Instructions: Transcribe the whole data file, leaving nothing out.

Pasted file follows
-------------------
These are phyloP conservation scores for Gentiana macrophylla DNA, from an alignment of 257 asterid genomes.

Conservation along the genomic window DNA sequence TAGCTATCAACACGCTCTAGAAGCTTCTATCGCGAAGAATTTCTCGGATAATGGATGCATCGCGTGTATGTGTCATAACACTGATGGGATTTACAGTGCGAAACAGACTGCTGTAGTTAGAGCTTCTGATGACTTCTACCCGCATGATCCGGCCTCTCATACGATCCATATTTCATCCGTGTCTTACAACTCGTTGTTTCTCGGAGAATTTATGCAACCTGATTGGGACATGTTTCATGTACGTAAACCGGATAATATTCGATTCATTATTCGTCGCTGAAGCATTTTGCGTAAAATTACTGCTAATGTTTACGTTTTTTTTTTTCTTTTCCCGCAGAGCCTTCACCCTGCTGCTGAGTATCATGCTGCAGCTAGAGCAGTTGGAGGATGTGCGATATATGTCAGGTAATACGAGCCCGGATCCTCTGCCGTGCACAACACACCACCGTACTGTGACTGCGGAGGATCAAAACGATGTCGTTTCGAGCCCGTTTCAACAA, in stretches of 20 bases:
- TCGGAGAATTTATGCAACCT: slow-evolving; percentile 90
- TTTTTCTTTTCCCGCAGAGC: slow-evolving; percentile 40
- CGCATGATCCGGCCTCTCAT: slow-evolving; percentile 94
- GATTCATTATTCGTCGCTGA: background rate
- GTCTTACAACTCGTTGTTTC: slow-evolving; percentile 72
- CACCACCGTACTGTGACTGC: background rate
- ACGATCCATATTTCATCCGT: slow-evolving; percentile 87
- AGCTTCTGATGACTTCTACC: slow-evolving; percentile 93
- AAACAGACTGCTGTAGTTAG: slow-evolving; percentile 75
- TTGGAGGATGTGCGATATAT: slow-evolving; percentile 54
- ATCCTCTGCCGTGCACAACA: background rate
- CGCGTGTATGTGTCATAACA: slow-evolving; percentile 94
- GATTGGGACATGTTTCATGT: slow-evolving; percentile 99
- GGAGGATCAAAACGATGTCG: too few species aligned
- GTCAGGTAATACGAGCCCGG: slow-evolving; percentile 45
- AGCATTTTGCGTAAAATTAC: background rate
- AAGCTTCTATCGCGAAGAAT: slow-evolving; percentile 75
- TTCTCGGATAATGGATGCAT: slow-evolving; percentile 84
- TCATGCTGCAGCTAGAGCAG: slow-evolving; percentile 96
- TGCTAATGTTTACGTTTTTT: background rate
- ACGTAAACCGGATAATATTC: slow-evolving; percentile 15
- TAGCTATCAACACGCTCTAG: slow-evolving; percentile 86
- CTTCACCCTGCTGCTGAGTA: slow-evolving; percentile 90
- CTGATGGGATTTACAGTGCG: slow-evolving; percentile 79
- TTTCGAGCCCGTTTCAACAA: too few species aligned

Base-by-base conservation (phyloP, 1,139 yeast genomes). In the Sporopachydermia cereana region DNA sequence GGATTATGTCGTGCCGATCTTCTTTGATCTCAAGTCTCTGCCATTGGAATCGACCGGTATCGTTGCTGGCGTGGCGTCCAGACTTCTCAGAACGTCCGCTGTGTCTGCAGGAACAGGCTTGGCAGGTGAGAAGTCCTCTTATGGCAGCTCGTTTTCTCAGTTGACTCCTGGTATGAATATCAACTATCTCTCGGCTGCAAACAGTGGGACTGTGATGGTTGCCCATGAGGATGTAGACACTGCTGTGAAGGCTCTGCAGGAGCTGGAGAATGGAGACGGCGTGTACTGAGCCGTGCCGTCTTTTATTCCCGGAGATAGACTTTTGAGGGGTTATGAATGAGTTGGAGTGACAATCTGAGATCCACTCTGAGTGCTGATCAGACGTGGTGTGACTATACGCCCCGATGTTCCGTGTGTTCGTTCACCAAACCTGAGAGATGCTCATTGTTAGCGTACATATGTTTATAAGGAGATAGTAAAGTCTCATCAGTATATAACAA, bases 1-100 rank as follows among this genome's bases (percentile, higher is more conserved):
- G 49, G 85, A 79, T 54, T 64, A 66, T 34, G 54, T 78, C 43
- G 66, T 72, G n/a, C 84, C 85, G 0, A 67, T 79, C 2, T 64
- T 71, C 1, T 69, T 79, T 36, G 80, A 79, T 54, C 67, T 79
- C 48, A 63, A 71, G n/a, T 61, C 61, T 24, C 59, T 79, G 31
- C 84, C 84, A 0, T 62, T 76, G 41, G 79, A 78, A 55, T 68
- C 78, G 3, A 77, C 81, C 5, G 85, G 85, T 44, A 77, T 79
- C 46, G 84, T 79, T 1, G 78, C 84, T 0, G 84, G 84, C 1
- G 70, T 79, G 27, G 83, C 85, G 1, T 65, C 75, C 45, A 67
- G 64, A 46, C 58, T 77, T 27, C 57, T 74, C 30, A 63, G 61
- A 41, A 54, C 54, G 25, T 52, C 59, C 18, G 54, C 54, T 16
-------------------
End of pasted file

These are phyloP conservation scores for Gentiana macrophylla DNA, from an alignment of 257 asterid genomes.

Conservation along the genomic window DNA sequence TAGCTATCAACACGCTCTAGAAGCTTCTATCGCGAAGAATTTCTCGGATAATGGATGCATCGCGTGTATGTGTCATAACACTGATGGGATTTACAGTGCGAAACAGACTGCTGTAGTTAGAGCTTCTGATGACTTCTACCCGCATGATCCGGCCTCTCATACGATCCATATTTCATCCGTGTCTTACAACTCGTTGTTTCTCGGAGAATTTATGCAACCTGATTGGGACATGTTTCATGTACGTAAACCGGATAATATTCGATTCATTATTCGTCGCTGAAGCATTTTGCGTAAAATTACTGCTAATGTTTACGTTTTTTTTTTTCTTTTCCCGCAGAGCCTTCACCCTGCTGCTGAGTATCATGCTGCAGCTAGAGCAGTTGGAGGATGTGCGATATATGTCAGGTAATACGAGCCCGGATCCTCTGCCGTGCACAACACACCACCGTACTGTGACTGCGGAGGATCAAAACGATGTCGTTTCGAGCCCGTTTCAACAA, in stretches of 20 bases:
- TCGGAGAATTTATGCAACCT: slow-evolving; percentile 90
- TTTTTCTTTTCCCGCAGAGC: slow-evolving; percentile 40
- CGCATGATCCGGCCTCTCAT: slow-evolving; percentile 94
- GATTCATTATTCGTCGCTGA: background rate
- GTCTTACAACTCGTTGTTTC: slow-evolving; percentile 72
- CACCACCGTACTGTGACTGC: background rate
- ACGATCCATATTTCATCCGT: slow-evolving; percentile 87
- AGCTTCTGATGACTTCTACC: slow-evolving; percentile 93
- AAACAGACTGCTGTAGTTAG: slow-evolving; percentile 75
- TTGGAGGATGTGCGATATAT: slow-evolving; percentile 54
- ATCCTCTGCCGTGCACAACA: background rate
- CGCGTGTATGTGTCATAACA: slow-evolving; percentile 94
- GATTGGGACATGTTTCATGT: slow-evolving; percentile 99
- GGAGGATCAAAACGATGTCG: too few species aligned
- GTCAGGTAATACGAGCCCGG: slow-evolving; percentile 45
- AGCATTTTGCGTAAAATTAC: background rate
- AAGCTTCTATCGCGAAGAAT: slow-evolving; percentile 75
- TTCTCGGATAATGGATGCAT: slow-evolving; percentile 84
- TCATGCTGCAGCTAGAGCAG: slow-evolving; percentile 96
- TGCTAATGTTTACGTTTTTT: background rate
- ACGTAAACCGGATAATATTC: slow-evolving; percentile 15
- TAGCTATCAACACGCTCTAG: slow-evolving; percentile 86
- CTTCACCCTGCTGCTGAGTA: slow-evolving; percentile 90
- CTGATGGGATTTACAGTGCG: slow-evolving; percentile 79
- TTTCGAGCCCGTTTCAACAA: too few species aligned

Base-by-base conservation (phyloP, 1,139 yeast genomes). In the Sporopachydermia cereana region DNA sequence GGATTATGTCGTGCCGATCTTCTTTGATCTCAAGTCTCTGCCATTGGAATCGACCGGTATCGTTGCTGGCGTGGCGTCCAGACTTCTCAGAACGTCCGCTGTGTCTGCAGGAACAGGCTTGGCAGGTGAGAAGTCCTCTTATGGCAGCTCGTTTTCTCAGTTGACTCCTGGTATGAATATCAACTATCTCTCGGCTGCAAACAGTGGGACTGTGATGGTTGCCCATGAGGATGTAGACACTGCTGTGAAGGCTCTGCAGGAGCTGGAGAATGGAGACGGCGTGTACTGAGCCGTGCCGTCTTTTATTCCCGGAGATAGACTTTTGAGGGGTTATGAATGAGTTGGAGTGACAATCTGAGATCCACTCTGAGTGCTGATCAGACGTGGTGTGACTATACGCCCCGATGTTCCGTGTGTTCGTTCACCAAACCTGAGAGATGCTCATTGTTAGCGTACATATGTTTATAAGGAGATAGTAAAGTCTCATCAGTATATAACAA, bases 1-100 rank as follows among this genome's bases (percentile, higher is more conserved):
- G 49, G 85, A 79, T 54, T 64, A 66, T 34, G 54, T 78, C 43
- G 66, T 72, G n/a, C 84, C 85, G 0, A 67, T 79, C 2, T 64
- T 71, C 1, T 69, T 79, T 36, G 80, A 79, T 54, C 67, T 79
- C 48, A 63, A 71, G n/a, T 61, C 61, T 24, C 59, T 79, G 31
- C 84, C 84, A 0, T 62, T 76, G 41, G 79, A 78, A 55, T 68
- C 78, G 3, A 77, C 81, C 5, G 85, G 85, T 44, A 77, T 79
- C 46, G 84, T 79, T 1, G 78, C 84, T 0, G 84, G 84, C 1
- G 70, T 79, G 27, G 83, C 85, G 1, T 65, C 75, C 45, A 67
- G 64, A 46, C 58, T 77, T 27, C 57, T 74, C 30, A 63, G 61
- A 41, A 54, C 54, G 25, T 52, C 59, C 18, G 54, C 54, T 16